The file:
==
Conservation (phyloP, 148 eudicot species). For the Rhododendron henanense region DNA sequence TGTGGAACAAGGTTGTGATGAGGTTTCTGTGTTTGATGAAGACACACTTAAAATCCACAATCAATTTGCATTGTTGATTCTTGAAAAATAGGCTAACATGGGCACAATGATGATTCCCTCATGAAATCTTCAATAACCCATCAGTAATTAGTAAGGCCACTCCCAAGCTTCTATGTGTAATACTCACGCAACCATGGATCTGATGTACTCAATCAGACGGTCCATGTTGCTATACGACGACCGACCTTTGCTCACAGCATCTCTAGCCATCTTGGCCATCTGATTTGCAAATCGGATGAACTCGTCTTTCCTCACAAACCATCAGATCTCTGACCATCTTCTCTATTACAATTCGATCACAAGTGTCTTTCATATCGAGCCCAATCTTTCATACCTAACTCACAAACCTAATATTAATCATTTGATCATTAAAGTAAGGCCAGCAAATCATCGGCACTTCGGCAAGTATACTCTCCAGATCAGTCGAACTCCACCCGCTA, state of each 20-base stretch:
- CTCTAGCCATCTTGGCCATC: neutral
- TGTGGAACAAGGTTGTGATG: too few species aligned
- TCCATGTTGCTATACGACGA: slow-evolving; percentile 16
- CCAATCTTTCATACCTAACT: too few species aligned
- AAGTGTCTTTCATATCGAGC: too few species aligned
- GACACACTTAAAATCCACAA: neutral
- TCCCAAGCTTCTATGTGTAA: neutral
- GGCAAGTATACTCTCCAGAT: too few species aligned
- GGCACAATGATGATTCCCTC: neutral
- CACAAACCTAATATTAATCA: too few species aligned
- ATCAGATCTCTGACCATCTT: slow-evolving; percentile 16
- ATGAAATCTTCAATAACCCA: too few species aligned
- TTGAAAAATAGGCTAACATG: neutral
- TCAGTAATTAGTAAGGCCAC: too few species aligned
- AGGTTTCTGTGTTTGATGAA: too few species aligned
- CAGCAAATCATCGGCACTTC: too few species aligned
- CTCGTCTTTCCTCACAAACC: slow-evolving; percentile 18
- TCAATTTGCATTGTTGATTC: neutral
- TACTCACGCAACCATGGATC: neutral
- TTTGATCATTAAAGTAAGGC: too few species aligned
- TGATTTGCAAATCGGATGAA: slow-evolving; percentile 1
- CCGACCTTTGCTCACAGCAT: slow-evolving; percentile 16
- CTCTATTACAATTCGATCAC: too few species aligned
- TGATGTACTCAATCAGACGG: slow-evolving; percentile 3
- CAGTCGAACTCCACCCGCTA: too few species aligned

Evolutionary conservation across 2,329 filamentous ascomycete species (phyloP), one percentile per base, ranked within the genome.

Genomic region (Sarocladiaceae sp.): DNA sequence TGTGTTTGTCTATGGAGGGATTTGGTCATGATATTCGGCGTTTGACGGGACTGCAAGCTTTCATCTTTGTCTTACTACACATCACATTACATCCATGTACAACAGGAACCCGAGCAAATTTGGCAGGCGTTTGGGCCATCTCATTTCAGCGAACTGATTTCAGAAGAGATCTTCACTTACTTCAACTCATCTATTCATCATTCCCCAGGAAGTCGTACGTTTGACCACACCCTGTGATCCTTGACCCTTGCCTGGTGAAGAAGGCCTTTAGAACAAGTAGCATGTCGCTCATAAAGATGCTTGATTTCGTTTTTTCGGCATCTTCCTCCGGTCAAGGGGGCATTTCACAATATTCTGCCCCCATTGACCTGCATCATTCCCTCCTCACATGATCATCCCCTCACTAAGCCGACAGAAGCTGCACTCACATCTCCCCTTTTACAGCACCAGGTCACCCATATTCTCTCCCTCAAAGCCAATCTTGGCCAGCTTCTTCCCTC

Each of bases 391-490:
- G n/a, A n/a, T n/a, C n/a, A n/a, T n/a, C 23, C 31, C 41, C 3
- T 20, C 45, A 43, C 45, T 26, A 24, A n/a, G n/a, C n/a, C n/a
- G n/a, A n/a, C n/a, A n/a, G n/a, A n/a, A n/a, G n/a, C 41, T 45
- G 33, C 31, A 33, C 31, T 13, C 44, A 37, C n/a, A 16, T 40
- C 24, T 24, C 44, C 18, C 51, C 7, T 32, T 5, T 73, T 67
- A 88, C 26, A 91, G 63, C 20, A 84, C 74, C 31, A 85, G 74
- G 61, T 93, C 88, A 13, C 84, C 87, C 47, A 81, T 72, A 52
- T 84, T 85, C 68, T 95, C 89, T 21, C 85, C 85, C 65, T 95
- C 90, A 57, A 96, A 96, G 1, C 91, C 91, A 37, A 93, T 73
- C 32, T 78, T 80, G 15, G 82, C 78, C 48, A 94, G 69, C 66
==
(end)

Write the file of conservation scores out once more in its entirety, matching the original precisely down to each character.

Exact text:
Conservation (phyloP, 148 eudicot species). For the Rhododendron henanense region DNA sequence TGTGGAACAAGGTTGTGATGAGGTTTCTGTGTTTGATGAAGACACACTTAAAATCCACAATCAATTTGCATTGTTGATTCTTGAAAAATAGGCTAACATGGGCACAATGATGATTCCCTCATGAAATCTTCAATAACCCATCAGTAATTAGTAAGGCCACTCCCAAGCTTCTATGTGTAATACTCACGCAACCATGGATCTGATGTACTCAATCAGACGGTCCATGTTGCTATACGACGACCGACCTTTGCTCACAGCATCTCTAGCCATCTTGGCCATCTGATTTGCAAATCGGATGAACTCGTCTTTCCTCACAAACCATCAGATCTCTGACCATCTTCTCTATTACAATTCGATCACAAGTGTCTTTCATATCGAGCCCAATCTTTCATACCTAACTCACAAACCTAATATTAATCATTTGATCATTAAAGTAAGGCCAGCAAATCATCGGCACTTCGGCAAGTATACTCTCCAGATCAGTCGAACTCCACCCGCTA, state of each 20-base stretch:
- CTCTAGCCATCTTGGCCATC: neutral
- TGTGGAACAAGGTTGTGATG: too few species aligned
- TCCATGTTGCTATACGACGA: slow-evolving; percentile 16
- CCAATCTTTCATACCTAACT: too few species aligned
- AAGTGTCTTTCATATCGAGC: too few species aligned
- GACACACTTAAAATCCACAA: neutral
- TCCCAAGCTTCTATGTGTAA: neutral
- GGCAAGTATACTCTCCAGAT: too few species aligned
- GGCACAATGATGATTCCCTC: neutral
- CACAAACCTAATATTAATCA: too few species aligned
- ATCAGATCTCTGACCATCTT: slow-evolving; percentile 16
- ATGAAATCTTCAATAACCCA: too few species aligned
- TTGAAAAATAGGCTAACATG: neutral
- TCAGTAATTAGTAAGGCCAC: too few species aligned
- AGGTTTCTGTGTTTGATGAA: too few species aligned
- CAGCAAATCATCGGCACTTC: too few species aligned
- CTCGTCTTTCCTCACAAACC: slow-evolving; percentile 18
- TCAATTTGCATTGTTGATTC: neutral
- TACTCACGCAACCATGGATC: neutral
- TTTGATCATTAAAGTAAGGC: too few species aligned
- TGATTTGCAAATCGGATGAA: slow-evolving; percentile 1
- CCGACCTTTGCTCACAGCAT: slow-evolving; percentile 16
- CTCTATTACAATTCGATCAC: too few species aligned
- TGATGTACTCAATCAGACGG: slow-evolving; percentile 3
- CAGTCGAACTCCACCCGCTA: too few species aligned

Evolutionary conservation across 2,329 filamentous ascomycete species (phyloP), one percentile per base, ranked within the genome.

Genomic region (Sarocladiaceae sp.): DNA sequence TGTGTTTGTCTATGGAGGGATTTGGTCATGATATTCGGCGTTTGACGGGACTGCAAGCTTTCATCTTTGTCTTACTACACATCACATTACATCCATGTACAACAGGAACCCGAGCAAATTTGGCAGGCGTTTGGGCCATCTCATTTCAGCGAACTGATTTCAGAAGAGATCTTCACTTACTTCAACTCATCTATTCATCATTCCCCAGGAAGTCGTACGTTTGACCACACCCTGTGATCCTTGACCCTTGCCTGGTGAAGAAGGCCTTTAGAACAAGTAGCATGTCGCTCATAAAGATGCTTGATTTCGTTTTTTCGGCATCTTCCTCCGGTCAAGGGGGCATTTCACAATATTCTGCCCCCATTGACCTGCATCATTCCCTCCTCACATGATCATCCCCTCACTAAGCCGACAGAAGCTGCACTCACATCTCCCCTTTTACAGCACCAGGTCACCCATATTCTCTCCCTCAAAGCCAATCTTGGCCAGCTTCTTCCCTC

Each of bases 391-490:
- G n/a, A n/a, T n/a, C n/a, A n/a, T n/a, C 23, C 31, C 41, C 3
- T 20, C 45, A 43, C 45, T 26, A 24, A n/a, G n/a, C n/a, C n/a
- G n/a, A n/a, C n/a, A n/a, G n/a, A n/a, A n/a, G n/a, C 41, T 45
- G 33, C 31, A 33, C 31, T 13, C 44, A 37, C n/a, A 16, T 40
- C 24, T 24, C 44, C 18, C 51, C 7, T 32, T 5, T 73, T 67
- A 88, C 26, A 91, G 63, C 20, A 84, C 74, C 31, A 85, G 74
- G 61, T 93, C 88, A 13, C 84, C 87, C 47, A 81, T 72, A 52
- T 84, T 85, C 68, T 95, C 89, T 21, C 85, C 85, C 65, T 95
- C 90, A 57, A 96, A 96, G 1, C 91, C 91, A 37, A 93, T 73
- C 32, T 78, T 80, G 15, G 82, C 78, C 48, A 94, G 69, C 66